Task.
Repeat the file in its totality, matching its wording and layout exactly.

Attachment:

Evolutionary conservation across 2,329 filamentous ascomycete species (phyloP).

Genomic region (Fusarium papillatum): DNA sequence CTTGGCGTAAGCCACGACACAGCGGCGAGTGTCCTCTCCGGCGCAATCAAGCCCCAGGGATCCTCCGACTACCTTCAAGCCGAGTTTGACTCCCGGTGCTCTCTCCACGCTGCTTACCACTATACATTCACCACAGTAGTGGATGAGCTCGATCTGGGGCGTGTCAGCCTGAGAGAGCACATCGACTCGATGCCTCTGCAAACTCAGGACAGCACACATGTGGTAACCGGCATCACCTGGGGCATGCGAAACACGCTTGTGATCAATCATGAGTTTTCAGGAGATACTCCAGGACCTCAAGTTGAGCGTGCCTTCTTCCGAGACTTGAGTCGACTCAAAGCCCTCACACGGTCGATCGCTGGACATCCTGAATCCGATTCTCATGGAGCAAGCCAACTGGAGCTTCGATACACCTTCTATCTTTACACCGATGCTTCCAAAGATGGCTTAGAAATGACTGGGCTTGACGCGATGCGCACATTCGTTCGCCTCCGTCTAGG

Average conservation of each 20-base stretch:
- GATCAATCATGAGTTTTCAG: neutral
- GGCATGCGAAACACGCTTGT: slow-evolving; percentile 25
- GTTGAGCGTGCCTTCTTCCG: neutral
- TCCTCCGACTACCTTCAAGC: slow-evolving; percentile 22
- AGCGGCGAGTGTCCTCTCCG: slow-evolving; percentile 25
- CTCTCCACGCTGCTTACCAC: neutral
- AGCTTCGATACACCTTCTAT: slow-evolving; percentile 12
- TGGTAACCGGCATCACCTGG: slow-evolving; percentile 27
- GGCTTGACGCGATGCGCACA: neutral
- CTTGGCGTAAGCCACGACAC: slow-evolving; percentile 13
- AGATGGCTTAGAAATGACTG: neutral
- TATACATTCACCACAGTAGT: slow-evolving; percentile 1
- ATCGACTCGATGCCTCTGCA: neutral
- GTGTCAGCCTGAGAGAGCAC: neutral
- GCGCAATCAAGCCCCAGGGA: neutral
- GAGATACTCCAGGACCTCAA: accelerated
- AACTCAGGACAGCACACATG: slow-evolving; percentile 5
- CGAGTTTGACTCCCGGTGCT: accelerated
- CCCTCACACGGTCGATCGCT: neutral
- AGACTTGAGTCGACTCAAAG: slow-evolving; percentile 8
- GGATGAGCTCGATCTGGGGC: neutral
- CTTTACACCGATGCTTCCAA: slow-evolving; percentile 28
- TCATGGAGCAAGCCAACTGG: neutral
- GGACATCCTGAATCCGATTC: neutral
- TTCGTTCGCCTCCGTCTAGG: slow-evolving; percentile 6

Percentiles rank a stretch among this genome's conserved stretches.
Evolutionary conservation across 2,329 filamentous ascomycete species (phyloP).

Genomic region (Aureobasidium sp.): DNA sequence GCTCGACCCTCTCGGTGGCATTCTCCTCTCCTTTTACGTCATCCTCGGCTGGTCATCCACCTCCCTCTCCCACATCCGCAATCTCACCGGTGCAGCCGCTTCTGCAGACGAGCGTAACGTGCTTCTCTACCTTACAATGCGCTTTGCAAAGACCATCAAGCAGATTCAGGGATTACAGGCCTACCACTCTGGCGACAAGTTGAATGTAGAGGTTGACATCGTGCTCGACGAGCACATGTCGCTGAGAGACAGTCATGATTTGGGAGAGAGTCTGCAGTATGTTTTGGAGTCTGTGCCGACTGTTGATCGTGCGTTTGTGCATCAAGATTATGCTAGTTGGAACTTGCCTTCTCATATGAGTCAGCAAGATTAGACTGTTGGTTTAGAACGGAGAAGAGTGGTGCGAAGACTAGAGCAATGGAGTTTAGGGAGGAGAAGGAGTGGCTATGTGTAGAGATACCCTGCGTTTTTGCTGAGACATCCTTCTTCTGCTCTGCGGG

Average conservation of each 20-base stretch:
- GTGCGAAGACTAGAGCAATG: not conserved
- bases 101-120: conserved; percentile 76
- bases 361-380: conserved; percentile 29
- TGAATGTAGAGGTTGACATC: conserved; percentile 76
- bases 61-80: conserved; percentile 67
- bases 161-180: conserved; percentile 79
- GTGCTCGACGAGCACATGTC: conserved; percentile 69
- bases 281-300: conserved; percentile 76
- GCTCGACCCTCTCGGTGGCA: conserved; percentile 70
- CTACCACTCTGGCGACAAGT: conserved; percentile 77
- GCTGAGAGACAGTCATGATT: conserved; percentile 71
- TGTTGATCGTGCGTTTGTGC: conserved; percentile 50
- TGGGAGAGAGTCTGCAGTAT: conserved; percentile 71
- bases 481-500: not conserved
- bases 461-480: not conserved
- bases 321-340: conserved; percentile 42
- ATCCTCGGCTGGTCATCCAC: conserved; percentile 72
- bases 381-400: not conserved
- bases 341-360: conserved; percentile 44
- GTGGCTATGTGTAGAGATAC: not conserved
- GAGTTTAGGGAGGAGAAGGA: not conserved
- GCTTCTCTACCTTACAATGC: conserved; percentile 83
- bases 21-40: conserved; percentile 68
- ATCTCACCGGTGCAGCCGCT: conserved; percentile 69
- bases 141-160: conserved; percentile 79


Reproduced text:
Evolutionary conservation across 2,329 filamentous ascomycete species (phyloP).

Genomic region (Fusarium papillatum): DNA sequence CTTGGCGTAAGCCACGACACAGCGGCGAGTGTCCTCTCCGGCGCAATCAAGCCCCAGGGATCCTCCGACTACCTTCAAGCCGAGTTTGACTCCCGGTGCTCTCTCCACGCTGCTTACCACTATACATTCACCACAGTAGTGGATGAGCTCGATCTGGGGCGTGTCAGCCTGAGAGAGCACATCGACTCGATGCCTCTGCAAACTCAGGACAGCACACATGTGGTAACCGGCATCACCTGGGGCATGCGAAACACGCTTGTGATCAATCATGAGTTTTCAGGAGATACTCCAGGACCTCAAGTTGAGCGTGCCTTCTTCCGAGACTTGAGTCGACTCAAAGCCCTCACACGGTCGATCGCTGGACATCCTGAATCCGATTCTCATGGAGCAAGCCAACTGGAGCTTCGATACACCTTCTATCTTTACACCGATGCTTCCAAAGATGGCTTAGAAATGACTGGGCTTGACGCGATGCGCACATTCGTTCGCCTCCGTCTAGG

Average conservation of each 20-base stretch:
- GATCAATCATGAGTTTTCAG: neutral
- GGCATGCGAAACACGCTTGT: slow-evolving; percentile 25
- GTTGAGCGTGCCTTCTTCCG: neutral
- TCCTCCGACTACCTTCAAGC: slow-evolving; percentile 22
- AGCGGCGAGTGTCCTCTCCG: slow-evolving; percentile 25
- CTCTCCACGCTGCTTACCAC: neutral
- AGCTTCGATACACCTTCTAT: slow-evolving; percentile 12
- TGGTAACCGGCATCACCTGG: slow-evolving; percentile 27
- GGCTTGACGCGATGCGCACA: neutral
- CTTGGCGTAAGCCACGACAC: slow-evolving; percentile 13
- AGATGGCTTAGAAATGACTG: neutral
- TATACATTCACCACAGTAGT: slow-evolving; percentile 1
- ATCGACTCGATGCCTCTGCA: neutral
- GTGTCAGCCTGAGAGAGCAC: neutral
- GCGCAATCAAGCCCCAGGGA: neutral
- GAGATACTCCAGGACCTCAA: accelerated
- AACTCAGGACAGCACACATG: slow-evolving; percentile 5
- CGAGTTTGACTCCCGGTGCT: accelerated
- CCCTCACACGGTCGATCGCT: neutral
- AGACTTGAGTCGACTCAAAG: slow-evolving; percentile 8
- GGATGAGCTCGATCTGGGGC: neutral
- CTTTACACCGATGCTTCCAA: slow-evolving; percentile 28
- TCATGGAGCAAGCCAACTGG: neutral
- GGACATCCTGAATCCGATTC: neutral
- TTCGTTCGCCTCCGTCTAGG: slow-evolving; percentile 6

Percentiles rank a stretch among this genome's conserved stretches.
Evolutionary conservation across 2,329 filamentous ascomycete species (phyloP).

Genomic region (Aureobasidium sp.): DNA sequence GCTCGACCCTCTCGGTGGCATTCTCCTCTCCTTTTACGTCATCCTCGGCTGGTCATCCACCTCCCTCTCCCACATCCGCAATCTCACCGGTGCAGCCGCTTCTGCAGACGAGCGTAACGTGCTTCTCTACCTTACAATGCGCTTTGCAAAGACCATCAAGCAGATTCAGGGATTACAGGCCTACCACTCTGGCGACAAGTTGAATGTAGAGGTTGACATCGTGCTCGACGAGCACATGTCGCTGAGAGACAGTCATGATTTGGGAGAGAGTCTGCAGTATGTTTTGGAGTCTGTGCCGACTGTTGATCGTGCGTTTGTGCATCAAGATTATGCTAGTTGGAACTTGCCTTCTCATATGAGTCAGCAAGATTAGACTGTTGGTTTAGAACGGAGAAGAGTGGTGCGAAGACTAGAGCAATGGAGTTTAGGGAGGAGAAGGAGTGGCTATGTGTAGAGATACCCTGCGTTTTTGCTGAGACATCCTTCTTCTGCTCTGCGGG

Average conservation of each 20-base stretch:
- GTGCGAAGACTAGAGCAATG: not conserved
- bases 101-120: conserved; percentile 76
- bases 361-380: conserved; percentile 29
- TGAATGTAGAGGTTGACATC: conserved; percentile 76
- bases 61-80: conserved; percentile 67
- bases 161-180: conserved; percentile 79
- GTGCTCGACGAGCACATGTC: conserved; percentile 69
- bases 281-300: conserved; percentile 76
- GCTCGACCCTCTCGGTGGCA: conserved; percentile 70
- CTACCACTCTGGCGACAAGT: conserved; percentile 77
- GCTGAGAGACAGTCATGATT: conserved; percentile 71
- TGTTGATCGTGCGTTTGTGC: conserved; percentile 50
- TGGGAGAGAGTCTGCAGTAT: conserved; percentile 71
- bases 481-500: not conserved
- bases 461-480: not conserved
- bases 321-340: conserved; percentile 42
- ATCCTCGGCTGGTCATCCAC: conserved; percentile 72
- bases 381-400: not conserved
- bases 341-360: conserved; percentile 44
- GTGGCTATGTGTAGAGATAC: not conserved
- GAGTTTAGGGAGGAGAAGGA: not conserved
- GCTTCTCTACCTTACAATGC: conserved; percentile 83
- bases 21-40: conserved; percentile 68
- ATCTCACCGGTGCAGCCGCT: conserved; percentile 69
- bases 141-160: conserved; percentile 79